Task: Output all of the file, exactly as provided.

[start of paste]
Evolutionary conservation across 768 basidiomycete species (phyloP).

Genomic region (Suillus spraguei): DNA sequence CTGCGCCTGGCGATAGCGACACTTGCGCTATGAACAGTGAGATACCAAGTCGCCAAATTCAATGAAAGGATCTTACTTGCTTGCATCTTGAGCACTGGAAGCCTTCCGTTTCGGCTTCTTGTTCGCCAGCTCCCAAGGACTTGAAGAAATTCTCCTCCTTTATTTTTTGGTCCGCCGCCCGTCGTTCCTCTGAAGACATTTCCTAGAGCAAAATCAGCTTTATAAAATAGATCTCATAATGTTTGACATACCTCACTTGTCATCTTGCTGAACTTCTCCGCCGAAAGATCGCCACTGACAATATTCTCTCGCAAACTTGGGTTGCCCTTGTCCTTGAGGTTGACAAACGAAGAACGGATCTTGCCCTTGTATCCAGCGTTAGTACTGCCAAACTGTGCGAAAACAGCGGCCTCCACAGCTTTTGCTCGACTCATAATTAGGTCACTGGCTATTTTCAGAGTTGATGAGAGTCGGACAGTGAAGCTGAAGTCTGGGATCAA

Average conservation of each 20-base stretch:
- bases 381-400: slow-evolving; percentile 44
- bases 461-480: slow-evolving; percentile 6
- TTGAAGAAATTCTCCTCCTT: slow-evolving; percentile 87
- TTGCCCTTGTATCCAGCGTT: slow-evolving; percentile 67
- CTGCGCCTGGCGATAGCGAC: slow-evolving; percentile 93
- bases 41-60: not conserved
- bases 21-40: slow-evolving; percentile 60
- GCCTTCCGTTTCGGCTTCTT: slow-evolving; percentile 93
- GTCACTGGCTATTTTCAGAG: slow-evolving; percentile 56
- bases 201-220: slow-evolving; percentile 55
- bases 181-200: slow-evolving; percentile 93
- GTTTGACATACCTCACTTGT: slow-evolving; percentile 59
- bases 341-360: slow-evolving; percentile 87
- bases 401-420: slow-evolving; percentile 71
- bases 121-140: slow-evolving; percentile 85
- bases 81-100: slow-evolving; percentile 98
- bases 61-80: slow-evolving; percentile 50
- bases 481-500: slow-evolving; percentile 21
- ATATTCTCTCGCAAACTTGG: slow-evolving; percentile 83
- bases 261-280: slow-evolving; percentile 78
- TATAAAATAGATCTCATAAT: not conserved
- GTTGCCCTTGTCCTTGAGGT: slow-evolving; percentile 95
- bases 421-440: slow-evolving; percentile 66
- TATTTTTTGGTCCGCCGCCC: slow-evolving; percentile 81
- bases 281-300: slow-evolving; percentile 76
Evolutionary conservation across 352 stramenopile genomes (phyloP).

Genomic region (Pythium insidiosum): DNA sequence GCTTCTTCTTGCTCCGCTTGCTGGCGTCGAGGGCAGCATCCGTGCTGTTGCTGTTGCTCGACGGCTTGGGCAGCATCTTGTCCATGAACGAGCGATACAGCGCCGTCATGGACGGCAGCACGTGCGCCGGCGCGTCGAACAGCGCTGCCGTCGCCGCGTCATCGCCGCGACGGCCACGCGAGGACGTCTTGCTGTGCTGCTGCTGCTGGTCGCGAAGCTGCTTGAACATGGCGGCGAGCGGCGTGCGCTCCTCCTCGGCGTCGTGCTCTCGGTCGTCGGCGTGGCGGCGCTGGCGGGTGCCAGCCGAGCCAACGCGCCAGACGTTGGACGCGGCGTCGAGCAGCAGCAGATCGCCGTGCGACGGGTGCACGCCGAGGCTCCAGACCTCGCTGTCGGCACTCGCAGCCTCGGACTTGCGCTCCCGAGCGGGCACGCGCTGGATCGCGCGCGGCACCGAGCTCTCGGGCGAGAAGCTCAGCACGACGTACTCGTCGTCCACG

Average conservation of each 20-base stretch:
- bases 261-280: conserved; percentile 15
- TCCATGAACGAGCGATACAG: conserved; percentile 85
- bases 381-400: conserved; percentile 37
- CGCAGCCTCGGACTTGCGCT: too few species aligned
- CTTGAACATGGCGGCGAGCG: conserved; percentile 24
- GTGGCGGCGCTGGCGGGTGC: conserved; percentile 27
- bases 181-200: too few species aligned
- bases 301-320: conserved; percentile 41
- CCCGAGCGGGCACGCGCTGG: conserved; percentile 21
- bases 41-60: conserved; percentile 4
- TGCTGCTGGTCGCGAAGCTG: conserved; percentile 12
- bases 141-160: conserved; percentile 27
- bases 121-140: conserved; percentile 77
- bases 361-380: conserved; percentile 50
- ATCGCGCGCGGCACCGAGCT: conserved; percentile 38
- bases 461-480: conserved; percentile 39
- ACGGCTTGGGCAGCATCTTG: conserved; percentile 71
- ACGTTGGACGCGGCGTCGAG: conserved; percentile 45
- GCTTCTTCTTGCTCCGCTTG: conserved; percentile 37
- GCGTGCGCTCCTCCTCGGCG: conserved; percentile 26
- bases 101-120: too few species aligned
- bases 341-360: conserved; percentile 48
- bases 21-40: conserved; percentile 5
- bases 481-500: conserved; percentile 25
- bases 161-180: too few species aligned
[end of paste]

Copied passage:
Evolutionary conservation across 768 basidiomycete species (phyloP).

Genomic region (Suillus spraguei): DNA sequence CTGCGCCTGGCGATAGCGACACTTGCGCTATGAACAGTGAGATACCAAGTCGCCAAATTCAATGAAAGGATCTTACTTGCTTGCATCTTGAGCACTGGAAGCCTTCCGTTTCGGCTTCTTGTTCGCCAGCTCCCAAGGACTTGAAGAAATTCTCCTCCTTTATTTTTTGGTCCGCCGCCCGTCGTTCCTCTGAAGACATTTCCTAGAGCAAAATCAGCTTTATAAAATAGATCTCATAATGTTTGACATACCTCACTTGTCATCTTGCTGAACTTCTCCGCCGAAAGATCGCCACTGACAATATTCTCTCGCAAACTTGGGTTGCCCTTGTCCTTGAGGTTGACAAACGAAGAACGGATCTTGCCCTTGTATCCAGCGTTAGTACTGCCAAACTGTGCGAAAACAGCGGCCTCCACAGCTTTTGCTCGACTCATAATTAGGTCACTGGCTATTTTCAGAGTTGATGAGAGTCGGACAGTGAAGCTGAAGTCTGGGATCAA

Average conservation of each 20-base stretch:
- bases 381-400: slow-evolving; percentile 44
- bases 461-480: slow-evolving; percentile 6
- TTGAAGAAATTCTCCTCCTT: slow-evolving; percentile 87
- TTGCCCTTGTATCCAGCGTT: slow-evolving; percentile 67
- CTGCGCCTGGCGATAGCGAC: slow-evolving; percentile 93
- bases 41-60: not conserved
- bases 21-40: slow-evolving; percentile 60
- GCCTTCCGTTTCGGCTTCTT: slow-evolving; percentile 93
- GTCACTGGCTATTTTCAGAG: slow-evolving; percentile 56
- bases 201-220: slow-evolving; percentile 55
- bases 181-200: slow-evolving; percentile 93
- GTTTGACATACCTCACTTGT: slow-evolving; percentile 59
- bases 341-360: slow-evolving; percentile 87
- bases 401-420: slow-evolving; percentile 71
- bases 121-140: slow-evolving; percentile 85
- bases 81-100: slow-evolving; percentile 98
- bases 61-80: slow-evolving; percentile 50
- bases 481-500: slow-evolving; percentile 21
- ATATTCTCTCGCAAACTTGG: slow-evolving; percentile 83
- bases 261-280: slow-evolving; percentile 78
- TATAAAATAGATCTCATAAT: not conserved
- GTTGCCCTTGTCCTTGAGGT: slow-evolving; percentile 95
- bases 421-440: slow-evolving; percentile 66
- TATTTTTTGGTCCGCCGCCC: slow-evolving; percentile 81
- bases 281-300: slow-evolving; percentile 76
Evolutionary conservation across 352 stramenopile genomes (phyloP).

Genomic region (Pythium insidiosum): DNA sequence GCTTCTTCTTGCTCCGCTTGCTGGCGTCGAGGGCAGCATCCGTGCTGTTGCTGTTGCTCGACGGCTTGGGCAGCATCTTGTCCATGAACGAGCGATACAGCGCCGTCATGGACGGCAGCACGTGCGCCGGCGCGTCGAACAGCGCTGCCGTCGCCGCGTCATCGCCGCGACGGCCACGCGAGGACGTCTTGCTGTGCTGCTGCTGCTGGTCGCGAAGCTGCTTGAACATGGCGGCGAGCGGCGTGCGCTCCTCCTCGGCGTCGTGCTCTCGGTCGTCGGCGTGGCGGCGCTGGCGGGTGCCAGCCGAGCCAACGCGCCAGACGTTGGACGCGGCGTCGAGCAGCAGCAGATCGCCGTGCGACGGGTGCACGCCGAGGCTCCAGACCTCGCTGTCGGCACTCGCAGCCTCGGACTTGCGCTCCCGAGCGGGCACGCGCTGGATCGCGCGCGGCACCGAGCTCTCGGGCGAGAAGCTCAGCACGACGTACTCGTCGTCCACG

Average conservation of each 20-base stretch:
- bases 261-280: conserved; percentile 15
- TCCATGAACGAGCGATACAG: conserved; percentile 85
- bases 381-400: conserved; percentile 37
- CGCAGCCTCGGACTTGCGCT: too few species aligned
- CTTGAACATGGCGGCGAGCG: conserved; percentile 24
- GTGGCGGCGCTGGCGGGTGC: conserved; percentile 27
- bases 181-200: too few species aligned
- bases 301-320: conserved; percentile 41
- CCCGAGCGGGCACGCGCTGG: conserved; percentile 21
- bases 41-60: conserved; percentile 4
- TGCTGCTGGTCGCGAAGCTG: conserved; percentile 12
- bases 141-160: conserved; percentile 27
- bases 121-140: conserved; percentile 77
- bases 361-380: conserved; percentile 50
- ATCGCGCGCGGCACCGAGCT: conserved; percentile 38
- bases 461-480: conserved; percentile 39
- ACGGCTTGGGCAGCATCTTG: conserved; percentile 71
- ACGTTGGACGCGGCGTCGAG: conserved; percentile 45
- GCTTCTTCTTGCTCCGCTTG: conserved; percentile 37
- GCGTGCGCTCCTCCTCGGCG: conserved; percentile 26
- bases 101-120: too few species aligned
- bases 341-360: conserved; percentile 48
- bases 21-40: conserved; percentile 5
- bases 481-500: conserved; percentile 25
- bases 161-180: too few species aligned